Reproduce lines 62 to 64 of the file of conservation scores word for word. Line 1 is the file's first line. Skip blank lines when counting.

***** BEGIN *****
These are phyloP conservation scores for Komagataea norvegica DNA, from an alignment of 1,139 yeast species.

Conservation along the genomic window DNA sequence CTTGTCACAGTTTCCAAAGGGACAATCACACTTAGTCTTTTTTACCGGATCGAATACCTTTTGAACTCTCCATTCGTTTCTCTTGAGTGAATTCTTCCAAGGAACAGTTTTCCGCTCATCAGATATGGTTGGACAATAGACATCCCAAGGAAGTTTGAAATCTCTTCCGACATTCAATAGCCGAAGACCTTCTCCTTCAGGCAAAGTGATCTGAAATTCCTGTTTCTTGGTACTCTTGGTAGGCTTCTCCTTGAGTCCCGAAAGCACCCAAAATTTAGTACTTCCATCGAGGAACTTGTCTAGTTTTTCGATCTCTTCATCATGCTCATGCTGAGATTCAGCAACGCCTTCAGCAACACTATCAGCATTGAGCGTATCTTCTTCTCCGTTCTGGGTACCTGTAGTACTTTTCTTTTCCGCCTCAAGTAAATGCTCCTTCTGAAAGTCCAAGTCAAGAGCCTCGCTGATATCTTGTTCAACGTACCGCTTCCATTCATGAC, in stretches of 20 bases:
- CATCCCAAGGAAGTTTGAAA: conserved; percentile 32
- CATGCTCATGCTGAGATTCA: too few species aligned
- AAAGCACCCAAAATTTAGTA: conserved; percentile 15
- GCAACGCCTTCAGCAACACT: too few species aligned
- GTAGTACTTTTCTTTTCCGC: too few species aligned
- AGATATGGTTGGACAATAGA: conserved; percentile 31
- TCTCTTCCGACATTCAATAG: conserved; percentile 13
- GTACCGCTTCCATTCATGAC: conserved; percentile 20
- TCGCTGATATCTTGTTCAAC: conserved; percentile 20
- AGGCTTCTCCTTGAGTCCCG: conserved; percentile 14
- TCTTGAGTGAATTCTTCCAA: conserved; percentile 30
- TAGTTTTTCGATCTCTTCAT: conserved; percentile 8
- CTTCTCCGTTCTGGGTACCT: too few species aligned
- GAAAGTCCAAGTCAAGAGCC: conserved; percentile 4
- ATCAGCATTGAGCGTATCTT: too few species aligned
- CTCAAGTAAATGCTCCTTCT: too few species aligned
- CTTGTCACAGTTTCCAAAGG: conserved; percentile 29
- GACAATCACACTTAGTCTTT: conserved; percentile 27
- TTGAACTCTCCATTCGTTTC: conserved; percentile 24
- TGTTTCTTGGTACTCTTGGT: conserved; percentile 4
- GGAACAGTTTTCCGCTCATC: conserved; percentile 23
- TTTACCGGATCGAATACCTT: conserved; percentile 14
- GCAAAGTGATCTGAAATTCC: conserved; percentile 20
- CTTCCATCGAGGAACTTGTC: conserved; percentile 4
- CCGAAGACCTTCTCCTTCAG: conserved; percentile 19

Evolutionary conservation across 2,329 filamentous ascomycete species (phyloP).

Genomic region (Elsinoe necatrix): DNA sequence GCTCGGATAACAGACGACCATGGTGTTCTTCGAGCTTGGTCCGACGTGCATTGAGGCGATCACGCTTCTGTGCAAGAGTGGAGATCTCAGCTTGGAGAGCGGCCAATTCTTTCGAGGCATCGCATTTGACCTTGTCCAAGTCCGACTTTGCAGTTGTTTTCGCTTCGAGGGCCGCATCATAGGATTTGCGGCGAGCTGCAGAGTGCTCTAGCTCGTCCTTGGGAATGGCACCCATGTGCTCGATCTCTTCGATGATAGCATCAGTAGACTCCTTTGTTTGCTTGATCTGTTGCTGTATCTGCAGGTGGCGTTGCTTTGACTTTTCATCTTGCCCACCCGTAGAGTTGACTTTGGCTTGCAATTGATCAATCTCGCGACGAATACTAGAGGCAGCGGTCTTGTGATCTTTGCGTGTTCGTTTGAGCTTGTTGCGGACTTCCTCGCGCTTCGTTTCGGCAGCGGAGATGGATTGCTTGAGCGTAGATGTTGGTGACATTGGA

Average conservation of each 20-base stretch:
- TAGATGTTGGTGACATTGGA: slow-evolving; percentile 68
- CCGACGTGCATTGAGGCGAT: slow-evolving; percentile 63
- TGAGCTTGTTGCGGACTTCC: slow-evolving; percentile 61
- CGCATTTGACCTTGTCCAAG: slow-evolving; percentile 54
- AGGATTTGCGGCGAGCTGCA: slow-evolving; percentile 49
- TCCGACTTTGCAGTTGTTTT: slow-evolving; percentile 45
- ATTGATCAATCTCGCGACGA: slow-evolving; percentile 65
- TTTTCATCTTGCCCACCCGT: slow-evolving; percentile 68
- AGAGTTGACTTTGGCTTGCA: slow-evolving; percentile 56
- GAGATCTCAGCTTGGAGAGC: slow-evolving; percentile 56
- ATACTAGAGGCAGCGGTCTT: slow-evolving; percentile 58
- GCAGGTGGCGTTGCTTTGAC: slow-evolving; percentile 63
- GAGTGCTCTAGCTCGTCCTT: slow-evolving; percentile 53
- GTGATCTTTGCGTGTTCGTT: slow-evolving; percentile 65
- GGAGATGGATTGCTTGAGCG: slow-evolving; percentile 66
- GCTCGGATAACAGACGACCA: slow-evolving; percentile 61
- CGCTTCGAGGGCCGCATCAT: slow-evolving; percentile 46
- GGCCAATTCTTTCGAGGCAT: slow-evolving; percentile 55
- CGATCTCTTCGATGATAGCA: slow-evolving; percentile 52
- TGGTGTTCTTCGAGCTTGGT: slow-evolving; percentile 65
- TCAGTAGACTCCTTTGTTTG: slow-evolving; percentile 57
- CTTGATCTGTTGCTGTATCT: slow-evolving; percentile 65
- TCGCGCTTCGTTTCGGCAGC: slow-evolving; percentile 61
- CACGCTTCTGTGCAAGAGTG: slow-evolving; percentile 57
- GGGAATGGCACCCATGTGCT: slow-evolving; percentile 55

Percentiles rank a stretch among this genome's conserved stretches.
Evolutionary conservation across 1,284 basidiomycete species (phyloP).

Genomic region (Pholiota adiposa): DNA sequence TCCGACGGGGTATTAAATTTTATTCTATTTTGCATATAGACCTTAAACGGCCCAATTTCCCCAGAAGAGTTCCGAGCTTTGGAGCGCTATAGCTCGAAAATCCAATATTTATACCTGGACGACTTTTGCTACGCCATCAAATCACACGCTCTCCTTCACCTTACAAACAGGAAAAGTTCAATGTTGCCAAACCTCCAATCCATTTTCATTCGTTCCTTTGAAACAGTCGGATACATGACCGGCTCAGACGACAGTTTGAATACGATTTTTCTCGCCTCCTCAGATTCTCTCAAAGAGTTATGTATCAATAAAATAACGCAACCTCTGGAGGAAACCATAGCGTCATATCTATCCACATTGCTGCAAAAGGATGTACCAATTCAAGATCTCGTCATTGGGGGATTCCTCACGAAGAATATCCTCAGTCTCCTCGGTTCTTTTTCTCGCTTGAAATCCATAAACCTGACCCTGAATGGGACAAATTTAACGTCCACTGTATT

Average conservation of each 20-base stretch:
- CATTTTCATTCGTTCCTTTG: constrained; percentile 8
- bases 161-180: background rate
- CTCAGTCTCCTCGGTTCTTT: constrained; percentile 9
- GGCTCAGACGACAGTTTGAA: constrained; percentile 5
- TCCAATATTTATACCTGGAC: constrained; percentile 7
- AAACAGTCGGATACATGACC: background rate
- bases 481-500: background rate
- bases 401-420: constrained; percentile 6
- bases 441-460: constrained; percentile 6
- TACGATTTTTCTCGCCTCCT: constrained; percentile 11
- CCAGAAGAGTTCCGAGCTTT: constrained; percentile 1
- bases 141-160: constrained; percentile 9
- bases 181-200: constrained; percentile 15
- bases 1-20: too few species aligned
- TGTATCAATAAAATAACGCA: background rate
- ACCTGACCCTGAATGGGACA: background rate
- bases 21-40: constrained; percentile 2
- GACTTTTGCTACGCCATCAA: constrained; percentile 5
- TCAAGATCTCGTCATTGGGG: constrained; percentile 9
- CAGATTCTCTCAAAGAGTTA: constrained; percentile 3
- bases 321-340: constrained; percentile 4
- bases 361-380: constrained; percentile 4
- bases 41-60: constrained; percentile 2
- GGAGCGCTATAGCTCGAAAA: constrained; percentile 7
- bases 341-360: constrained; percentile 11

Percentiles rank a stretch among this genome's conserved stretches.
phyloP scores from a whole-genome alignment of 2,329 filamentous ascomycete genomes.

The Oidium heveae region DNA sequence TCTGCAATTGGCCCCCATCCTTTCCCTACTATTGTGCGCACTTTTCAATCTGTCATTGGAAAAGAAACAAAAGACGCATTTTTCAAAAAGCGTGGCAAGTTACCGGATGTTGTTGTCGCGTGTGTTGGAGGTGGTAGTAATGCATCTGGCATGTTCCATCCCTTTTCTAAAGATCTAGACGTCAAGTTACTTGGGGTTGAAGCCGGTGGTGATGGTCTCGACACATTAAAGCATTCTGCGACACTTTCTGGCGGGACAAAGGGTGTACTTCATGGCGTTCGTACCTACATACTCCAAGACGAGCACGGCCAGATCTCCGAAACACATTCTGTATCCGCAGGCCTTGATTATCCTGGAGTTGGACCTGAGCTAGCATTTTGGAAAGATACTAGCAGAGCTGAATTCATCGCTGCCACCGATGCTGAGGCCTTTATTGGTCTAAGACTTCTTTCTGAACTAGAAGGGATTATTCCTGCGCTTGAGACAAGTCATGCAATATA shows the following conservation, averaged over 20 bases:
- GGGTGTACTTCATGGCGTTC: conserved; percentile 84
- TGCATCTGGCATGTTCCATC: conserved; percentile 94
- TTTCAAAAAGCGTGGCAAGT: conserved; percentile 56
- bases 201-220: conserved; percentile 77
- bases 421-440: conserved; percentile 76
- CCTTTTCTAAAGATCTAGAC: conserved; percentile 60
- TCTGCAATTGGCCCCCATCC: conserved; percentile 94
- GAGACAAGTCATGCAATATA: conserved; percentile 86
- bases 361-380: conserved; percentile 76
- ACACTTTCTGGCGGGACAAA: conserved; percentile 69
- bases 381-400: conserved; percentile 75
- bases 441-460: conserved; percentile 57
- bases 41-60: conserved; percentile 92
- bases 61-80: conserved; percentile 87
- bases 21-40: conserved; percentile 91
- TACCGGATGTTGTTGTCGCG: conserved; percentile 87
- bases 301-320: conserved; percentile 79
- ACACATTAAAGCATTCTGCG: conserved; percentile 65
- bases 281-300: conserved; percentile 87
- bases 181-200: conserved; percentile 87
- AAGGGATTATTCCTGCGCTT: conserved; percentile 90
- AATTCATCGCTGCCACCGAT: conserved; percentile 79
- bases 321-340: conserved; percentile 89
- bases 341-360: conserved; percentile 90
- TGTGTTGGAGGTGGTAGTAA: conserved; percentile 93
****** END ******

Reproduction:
- CTCAGTCTCCTCGGTTCTTT: constrained; percentile 9
- GGCTCAGACGACAGTTTGAA: constrained; percentile 5
- TCCAATATTTATACCTGGAC: constrained; percentile 7